VLCC freight rates settled down to around USD 45,000 per day in the second half of May but continue at sustainable levels that have been the norm in that market since it took off for the winter season in beginning of December. Current strength in the crude sectors is also due to further deployment of carriers into floating storage whilst an oversupply of smaller vessels carry on to tempered gains for product charters.
CRUDE - Iran ramped up production in April to 3.75 mb/d, but the extra output appears destined to end up in storage at sea. Weaker demand for heavier crudes, unattractive price formulas and the threat of new sanctions have combined to reduce buying interest in the country’s heavier, sour crudes. Estimates for the volume of unsold Iranian crude held in floating storage vary but generally ranged between 30-38 mb by early May on reported 18 VLCC’s and one Suezmax, about double that of end-March levels.
Total short-term crude floating storage levels continued to rise to 81 mb in April, from 65 mb in March. Most of the increase resulted from additions of Iranian crude oil to floating storage in the Middle East Gulf.
The trend for more oil to be stored on larger carriers is highlighted by a net decrease in the number of vessels being deployed for storage from 100 to 92. The total number of VLCCs deployed for storage now stands at 44, a month-on-month increase of 4. In the coming months, it is conceivable that crude floating storage could increase further if a widening price contango encourages arbitrage front month buying.
At end-May, US President Obama announced a six-month moratorium on offshore drilling, postponing the plans for new drilling projects as well as halting current drilling projects in water depths of 500 feet or more. While current estimates of lost production for 2011 range from 160,000-240,000 bpd (with the impact potentially greater depending on the actual duration of the moratorium as well as the progression of the existing leak), any amount of lost US domestic production is likely to be positive for crude oil tanker demand as the lost domestic production will likely be supplemented by long-haul OPEC production increases.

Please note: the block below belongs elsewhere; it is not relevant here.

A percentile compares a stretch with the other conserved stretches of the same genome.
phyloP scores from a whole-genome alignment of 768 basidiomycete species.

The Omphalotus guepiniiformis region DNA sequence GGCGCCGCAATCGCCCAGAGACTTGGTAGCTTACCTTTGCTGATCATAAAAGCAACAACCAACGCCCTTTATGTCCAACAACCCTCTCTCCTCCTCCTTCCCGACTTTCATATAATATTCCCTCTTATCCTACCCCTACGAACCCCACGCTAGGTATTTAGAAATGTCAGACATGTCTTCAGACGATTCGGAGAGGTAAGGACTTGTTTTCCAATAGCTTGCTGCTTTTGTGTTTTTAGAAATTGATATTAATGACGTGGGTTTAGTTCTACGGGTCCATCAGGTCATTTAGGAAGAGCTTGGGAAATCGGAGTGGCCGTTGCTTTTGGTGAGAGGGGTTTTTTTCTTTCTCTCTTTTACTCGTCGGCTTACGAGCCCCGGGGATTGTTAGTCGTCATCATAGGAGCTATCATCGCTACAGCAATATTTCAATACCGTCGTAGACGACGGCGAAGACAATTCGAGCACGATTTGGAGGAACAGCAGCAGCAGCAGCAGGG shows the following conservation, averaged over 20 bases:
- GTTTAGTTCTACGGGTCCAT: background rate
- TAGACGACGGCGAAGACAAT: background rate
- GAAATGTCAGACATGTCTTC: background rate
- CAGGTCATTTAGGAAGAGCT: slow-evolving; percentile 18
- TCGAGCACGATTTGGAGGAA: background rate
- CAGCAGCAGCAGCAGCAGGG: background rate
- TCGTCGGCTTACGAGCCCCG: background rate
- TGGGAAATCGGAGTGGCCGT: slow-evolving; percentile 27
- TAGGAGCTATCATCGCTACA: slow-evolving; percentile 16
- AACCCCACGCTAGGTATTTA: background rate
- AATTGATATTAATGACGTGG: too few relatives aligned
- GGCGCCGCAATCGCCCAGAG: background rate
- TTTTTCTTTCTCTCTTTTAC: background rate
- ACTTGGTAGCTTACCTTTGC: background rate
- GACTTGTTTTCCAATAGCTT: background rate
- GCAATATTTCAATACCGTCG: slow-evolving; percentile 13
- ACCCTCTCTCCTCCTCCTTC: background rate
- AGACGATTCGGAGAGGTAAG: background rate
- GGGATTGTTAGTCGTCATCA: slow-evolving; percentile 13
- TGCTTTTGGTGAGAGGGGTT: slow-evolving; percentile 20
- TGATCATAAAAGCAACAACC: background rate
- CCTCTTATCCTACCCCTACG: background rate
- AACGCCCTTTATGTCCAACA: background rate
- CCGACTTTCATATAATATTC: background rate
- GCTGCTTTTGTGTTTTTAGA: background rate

PRODUCT - Draws in Mediterranean and Northwest European short-term product floating storage pushed the overall product levels further down from 52 mb at end-March to 40 mb at end-April. Product floating storage fell by 12.3 mb across all regions, with decreases concentrated in Northwest Europe (-4.6 mb) and the Mediterranean (-3.3 mb).
As forecast in the BIMCO analysis on the product tanker market, MR and Handysize product tanker freight rates have come down from the winter highs to depressed levels at USD 8,193 per day for a Handysize and USD 6,072 per day for a MR. The two segments are likely to remain under pressure from the fundamental supply and demand balance, before the next winter market could bring around more healthy earnings.
The active fleet has grown by 2.0% during first five months of 2010, caused by deliveries of 18.8 million DWT offset by tonnage removed for conversions amounting to 2.9 million DWT and 6.9 million DWT being demolished. The scrapping/conversion level has developed better than expected with 9.8 million DWT exiting the tanker fleet. Lower rates for single skin tankers may be one of the reasons behind this. The current level of tankers leaving the fleet indicates a full-year total of 27 million DWT potentially out of the waters in 7 months time. Should this materialize, it would be considerable higher than the BIMCO estimate and result in stronger than anticipated counterbalance to the number of deliveries.